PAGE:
NHS trusts and foundation trusts have booked a combined deficit of £991 million for 2017/18, according to the National Audit Office's latest report on NHS financial sustainability.

NHS England is reported to have achieved an underspend of £1,183 million, 4.1% of the £28,572 million available for its national functions and centrally commissioned services; whereas clinical commissioning groups (CCGs) together reported an overspend of £213 million, 0.3% of the £80,964 million available for locally commissioned services.

The report notes that the NHS long-term plan "sets out a prudent approach to achieving the priorities and tests set by the government," but also warns that "a number of risks remain”, including staff shortages.

It also found the number of CCGs in deficit grew from 57 in 2016/17 to 75 in 2017/18, and commented on the increasing waiting lists and waiting times, which are ‘continu[ing] to slip’.

BMA council chair Dr Chaand Naipaul told the media that “It is deeply worrying that this assessment has found the NHS is not in a financially sustainable position, with parts of the system mired in deficits and overwhelmed by rising waiting lists that together are combining to damage patient care.”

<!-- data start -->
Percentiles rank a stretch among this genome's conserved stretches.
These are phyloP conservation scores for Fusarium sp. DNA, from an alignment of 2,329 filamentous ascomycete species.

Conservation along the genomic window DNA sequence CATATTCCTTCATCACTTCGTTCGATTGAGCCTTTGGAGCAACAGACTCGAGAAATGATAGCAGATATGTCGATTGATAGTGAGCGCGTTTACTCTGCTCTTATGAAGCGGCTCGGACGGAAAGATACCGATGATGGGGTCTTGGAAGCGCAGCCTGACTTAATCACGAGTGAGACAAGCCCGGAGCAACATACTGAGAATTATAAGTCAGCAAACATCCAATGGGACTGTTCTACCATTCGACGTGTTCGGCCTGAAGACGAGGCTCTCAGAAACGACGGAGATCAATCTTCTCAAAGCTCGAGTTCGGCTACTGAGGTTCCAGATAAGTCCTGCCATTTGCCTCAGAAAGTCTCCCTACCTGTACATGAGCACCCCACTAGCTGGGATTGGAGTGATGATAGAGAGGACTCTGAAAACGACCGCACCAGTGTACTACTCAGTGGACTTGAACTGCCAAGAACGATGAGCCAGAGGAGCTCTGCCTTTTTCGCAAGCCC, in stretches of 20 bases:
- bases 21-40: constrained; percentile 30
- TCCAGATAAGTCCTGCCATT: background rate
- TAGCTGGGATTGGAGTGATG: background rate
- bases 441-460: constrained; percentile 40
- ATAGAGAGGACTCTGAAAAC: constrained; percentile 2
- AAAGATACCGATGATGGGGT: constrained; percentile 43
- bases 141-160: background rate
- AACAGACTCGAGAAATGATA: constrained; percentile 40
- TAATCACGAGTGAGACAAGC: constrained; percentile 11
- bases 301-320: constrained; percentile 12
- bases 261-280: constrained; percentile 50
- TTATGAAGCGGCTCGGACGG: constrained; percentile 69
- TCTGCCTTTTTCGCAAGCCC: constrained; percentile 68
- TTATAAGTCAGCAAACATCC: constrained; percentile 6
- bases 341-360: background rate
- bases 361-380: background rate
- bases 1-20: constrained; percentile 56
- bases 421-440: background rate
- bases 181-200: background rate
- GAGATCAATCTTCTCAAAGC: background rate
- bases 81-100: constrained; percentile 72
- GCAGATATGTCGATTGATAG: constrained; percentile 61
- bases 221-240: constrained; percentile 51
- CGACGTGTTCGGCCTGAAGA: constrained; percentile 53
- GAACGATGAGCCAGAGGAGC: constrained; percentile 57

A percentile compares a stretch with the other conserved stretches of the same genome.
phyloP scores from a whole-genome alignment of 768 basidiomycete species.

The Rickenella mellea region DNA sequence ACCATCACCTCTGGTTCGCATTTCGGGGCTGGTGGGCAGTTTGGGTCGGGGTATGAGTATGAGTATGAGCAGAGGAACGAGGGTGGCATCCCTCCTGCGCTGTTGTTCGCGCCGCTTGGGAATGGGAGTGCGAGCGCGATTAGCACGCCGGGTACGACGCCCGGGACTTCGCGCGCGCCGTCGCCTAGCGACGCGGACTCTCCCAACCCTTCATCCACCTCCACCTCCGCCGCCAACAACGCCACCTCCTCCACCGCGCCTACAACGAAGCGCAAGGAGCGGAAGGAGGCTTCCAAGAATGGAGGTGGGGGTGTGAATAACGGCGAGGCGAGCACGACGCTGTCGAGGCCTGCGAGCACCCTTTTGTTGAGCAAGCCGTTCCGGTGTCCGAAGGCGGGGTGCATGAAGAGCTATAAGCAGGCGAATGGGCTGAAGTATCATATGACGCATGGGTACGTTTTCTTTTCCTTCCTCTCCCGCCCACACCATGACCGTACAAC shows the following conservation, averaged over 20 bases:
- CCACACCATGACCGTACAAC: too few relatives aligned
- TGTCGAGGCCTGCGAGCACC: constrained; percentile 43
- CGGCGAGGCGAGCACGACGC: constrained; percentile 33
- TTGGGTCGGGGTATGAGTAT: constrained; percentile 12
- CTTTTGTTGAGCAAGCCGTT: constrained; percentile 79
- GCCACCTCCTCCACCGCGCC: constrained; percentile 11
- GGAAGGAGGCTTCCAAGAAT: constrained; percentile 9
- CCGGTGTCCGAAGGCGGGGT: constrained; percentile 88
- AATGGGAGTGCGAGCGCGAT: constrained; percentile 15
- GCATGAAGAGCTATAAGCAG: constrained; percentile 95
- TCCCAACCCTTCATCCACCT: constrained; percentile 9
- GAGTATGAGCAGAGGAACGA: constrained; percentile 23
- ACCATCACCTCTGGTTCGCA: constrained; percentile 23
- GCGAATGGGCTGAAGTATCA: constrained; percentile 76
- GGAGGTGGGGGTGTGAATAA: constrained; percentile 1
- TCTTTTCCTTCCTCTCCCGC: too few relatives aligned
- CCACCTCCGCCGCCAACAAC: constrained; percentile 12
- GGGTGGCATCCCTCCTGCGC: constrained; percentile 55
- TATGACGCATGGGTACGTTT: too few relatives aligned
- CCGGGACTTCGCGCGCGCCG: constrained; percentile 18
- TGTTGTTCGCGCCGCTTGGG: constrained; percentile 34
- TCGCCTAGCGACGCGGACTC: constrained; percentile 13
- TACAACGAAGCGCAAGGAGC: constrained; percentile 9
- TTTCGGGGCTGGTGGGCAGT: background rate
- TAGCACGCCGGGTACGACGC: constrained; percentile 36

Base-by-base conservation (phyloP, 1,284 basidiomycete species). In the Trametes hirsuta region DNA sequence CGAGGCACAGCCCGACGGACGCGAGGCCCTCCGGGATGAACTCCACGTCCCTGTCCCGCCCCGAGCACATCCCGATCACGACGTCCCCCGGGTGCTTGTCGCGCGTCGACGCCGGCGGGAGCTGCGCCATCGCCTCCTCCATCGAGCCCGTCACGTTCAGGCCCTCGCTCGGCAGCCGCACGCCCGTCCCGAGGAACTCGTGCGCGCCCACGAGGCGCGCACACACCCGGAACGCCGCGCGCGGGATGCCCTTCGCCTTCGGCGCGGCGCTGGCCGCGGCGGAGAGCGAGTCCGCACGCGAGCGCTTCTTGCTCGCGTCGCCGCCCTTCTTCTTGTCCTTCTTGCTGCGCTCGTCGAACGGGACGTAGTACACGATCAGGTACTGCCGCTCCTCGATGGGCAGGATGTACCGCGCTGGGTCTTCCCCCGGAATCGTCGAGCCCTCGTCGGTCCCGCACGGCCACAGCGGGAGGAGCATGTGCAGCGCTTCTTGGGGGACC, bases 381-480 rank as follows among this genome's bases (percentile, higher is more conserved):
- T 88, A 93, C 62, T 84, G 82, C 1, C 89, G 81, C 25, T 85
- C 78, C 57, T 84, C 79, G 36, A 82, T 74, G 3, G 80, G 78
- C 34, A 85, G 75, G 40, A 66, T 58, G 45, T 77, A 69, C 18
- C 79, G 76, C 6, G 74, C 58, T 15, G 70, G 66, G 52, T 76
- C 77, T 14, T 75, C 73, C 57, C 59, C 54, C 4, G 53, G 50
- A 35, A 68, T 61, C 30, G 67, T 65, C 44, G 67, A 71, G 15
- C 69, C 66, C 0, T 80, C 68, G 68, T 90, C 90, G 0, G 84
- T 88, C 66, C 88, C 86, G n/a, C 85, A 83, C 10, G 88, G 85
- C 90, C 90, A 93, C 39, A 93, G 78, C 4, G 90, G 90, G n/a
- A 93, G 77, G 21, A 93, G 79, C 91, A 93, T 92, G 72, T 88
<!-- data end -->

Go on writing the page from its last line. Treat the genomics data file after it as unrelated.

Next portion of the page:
“We do need the Government to urgently ensure the NHS long-term plan is built into a strategy that not only provides stability, but also gives the NHS the resources to meet the growing needs of its patients and to fund a proper workforce,” he added.

To be sustainable, the NHS needs to manage patient demand, including how long patients wait, the quality and safety of services, and remain within the resources given to it.

Also commenting on the report, Niall Dickson, chief executive of the NHS Confederation, said it is a "sober assessment" and "a reminder of the huge challenges facing the NHS in England."

"In spite of promised extra funding, the finances of our health system are in a precarious state," he stressed.

"Hospital and community services are reporting an underlying deficit of £1.85 billion and this, together with rising demand and a workforce crisis, means it will be incredibly difficult to make the service sustainable. The latest planning guidance is an attempt to support organisations to move back into balance, but this will take time.

He went on to say that while extra money from the government is welcome, "as the NAO highlights, it does not cover key areas of health spending such as education, public health and capital investment. As we have also repeatedly pointed out, the NAO says this could affect the NHS's ability to deliver the priorities of the NHS Long Term Plan. The same is true of social care funding."